Vanadium and lithium ion batteries: what’s the difference?

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Vanadium: effective, but big

The vanadium redox battery, also known as the vanadium flow battery, is a rechargeable battery that employs vanadium ions in different oxidation states to store chemical potential energy. 

Because they are usually pretty bulky, vanadium batteries tend to be used for grid energy storage, and are attached to power plants and electrical grids.

It’s thought by Bushveld Minerals (LON:BMN), a producer of vanadium, and others, that 90% of the demand for storage to absorb renewable energy and balance the power system will be for long-duration, typically greater than four hours, and mostly for six to 10 hours. Vanadium batteries meet this need since they become relatively cheaper for long-duration applications and their water-based chemistry is inherently fire-safe.

They also offer other benefits including long lifespans of 20 or more years with minimal degradation, easy recoverability of vanadium from the electrolyte at the end of battery life; and up to 30% lower carbon dioxide intensity compared with other battery technologies.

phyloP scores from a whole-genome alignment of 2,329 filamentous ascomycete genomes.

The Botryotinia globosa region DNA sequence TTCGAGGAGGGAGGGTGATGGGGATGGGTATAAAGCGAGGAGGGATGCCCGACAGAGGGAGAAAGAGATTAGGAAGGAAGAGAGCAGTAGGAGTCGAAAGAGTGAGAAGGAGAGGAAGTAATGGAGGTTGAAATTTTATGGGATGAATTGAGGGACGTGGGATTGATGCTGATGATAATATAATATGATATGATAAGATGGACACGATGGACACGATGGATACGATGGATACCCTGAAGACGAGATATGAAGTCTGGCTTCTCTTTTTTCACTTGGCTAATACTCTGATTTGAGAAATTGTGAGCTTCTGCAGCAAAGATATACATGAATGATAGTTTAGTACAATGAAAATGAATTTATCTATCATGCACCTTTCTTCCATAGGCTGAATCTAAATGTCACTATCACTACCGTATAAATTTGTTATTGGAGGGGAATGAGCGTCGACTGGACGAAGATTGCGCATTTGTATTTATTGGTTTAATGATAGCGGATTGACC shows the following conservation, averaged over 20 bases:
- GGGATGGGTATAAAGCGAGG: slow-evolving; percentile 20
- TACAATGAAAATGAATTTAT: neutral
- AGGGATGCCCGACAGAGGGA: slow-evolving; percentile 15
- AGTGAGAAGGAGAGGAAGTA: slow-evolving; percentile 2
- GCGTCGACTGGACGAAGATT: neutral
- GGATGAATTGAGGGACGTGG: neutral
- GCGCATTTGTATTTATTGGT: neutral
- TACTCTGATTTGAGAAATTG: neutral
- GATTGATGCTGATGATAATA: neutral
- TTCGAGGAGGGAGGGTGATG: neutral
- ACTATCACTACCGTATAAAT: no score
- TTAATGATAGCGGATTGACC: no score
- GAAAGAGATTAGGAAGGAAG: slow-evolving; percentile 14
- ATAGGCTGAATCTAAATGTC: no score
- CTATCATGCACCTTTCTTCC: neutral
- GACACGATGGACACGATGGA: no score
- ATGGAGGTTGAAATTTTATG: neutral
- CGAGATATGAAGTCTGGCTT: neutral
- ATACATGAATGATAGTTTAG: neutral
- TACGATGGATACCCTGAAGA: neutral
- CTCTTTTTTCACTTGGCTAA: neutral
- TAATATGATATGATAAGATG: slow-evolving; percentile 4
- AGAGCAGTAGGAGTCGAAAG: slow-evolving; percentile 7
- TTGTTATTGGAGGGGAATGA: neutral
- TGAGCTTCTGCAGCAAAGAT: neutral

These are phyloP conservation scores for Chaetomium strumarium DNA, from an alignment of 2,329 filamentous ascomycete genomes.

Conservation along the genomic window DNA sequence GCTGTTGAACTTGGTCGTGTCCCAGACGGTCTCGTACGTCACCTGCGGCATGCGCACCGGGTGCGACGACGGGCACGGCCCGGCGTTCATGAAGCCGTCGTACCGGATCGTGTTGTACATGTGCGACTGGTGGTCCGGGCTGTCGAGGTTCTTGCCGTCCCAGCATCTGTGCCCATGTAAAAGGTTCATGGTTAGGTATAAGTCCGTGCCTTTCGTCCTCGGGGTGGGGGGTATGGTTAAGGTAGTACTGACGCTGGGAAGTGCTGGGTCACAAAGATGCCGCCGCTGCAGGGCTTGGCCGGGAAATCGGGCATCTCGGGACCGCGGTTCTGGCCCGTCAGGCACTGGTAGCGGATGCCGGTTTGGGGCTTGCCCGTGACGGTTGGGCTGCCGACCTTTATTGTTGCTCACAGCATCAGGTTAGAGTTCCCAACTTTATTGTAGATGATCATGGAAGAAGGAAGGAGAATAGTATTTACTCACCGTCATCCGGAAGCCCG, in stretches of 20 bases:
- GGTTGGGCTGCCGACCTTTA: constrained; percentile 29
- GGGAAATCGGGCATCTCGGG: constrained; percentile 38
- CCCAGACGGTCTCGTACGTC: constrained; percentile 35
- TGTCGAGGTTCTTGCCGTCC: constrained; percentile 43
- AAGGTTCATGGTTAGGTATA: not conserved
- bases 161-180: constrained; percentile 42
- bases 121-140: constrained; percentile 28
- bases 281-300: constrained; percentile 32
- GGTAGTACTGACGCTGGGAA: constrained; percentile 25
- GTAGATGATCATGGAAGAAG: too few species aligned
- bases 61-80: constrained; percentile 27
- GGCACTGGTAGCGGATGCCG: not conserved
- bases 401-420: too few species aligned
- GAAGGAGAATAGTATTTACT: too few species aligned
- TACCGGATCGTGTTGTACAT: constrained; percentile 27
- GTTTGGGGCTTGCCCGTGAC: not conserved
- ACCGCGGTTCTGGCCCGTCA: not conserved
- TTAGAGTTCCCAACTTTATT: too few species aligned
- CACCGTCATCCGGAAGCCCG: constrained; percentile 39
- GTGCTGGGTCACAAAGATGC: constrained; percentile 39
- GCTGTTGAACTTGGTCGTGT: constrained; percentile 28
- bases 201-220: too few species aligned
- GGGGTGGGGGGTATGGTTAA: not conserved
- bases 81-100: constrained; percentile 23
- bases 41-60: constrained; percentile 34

Using a vanadium battery can help stabilise a power grid that uses large amounts of variable renewable energy sources and smooth a power system’s load distribution by shifting power demand. Excess power generated during off-peak periods can also be stored.

Lithium: more mobile, and more variable in efficiency and safety

Lithium-ion batteries can be far smaller than vanadium batteries, of a size that allows their use in portable electronics and electric vehicles. They are also increasingly being used in military and aerospace applications.

These batteries use an intercalated lithium compound as the material at the positive electrode and typically graphite at the negative electrode. They also often contain a significant quantity of nickel, depending on the precise type of battery. Other metals used in lithium-ion batteries include manganese and cobalt.

Lithium-ion batteries have a high energy density. In certain circumstances they can be a safety hazard since they contain flammable electrolytes. If damaged or incorrectly charged they can cause explosions and fires. 

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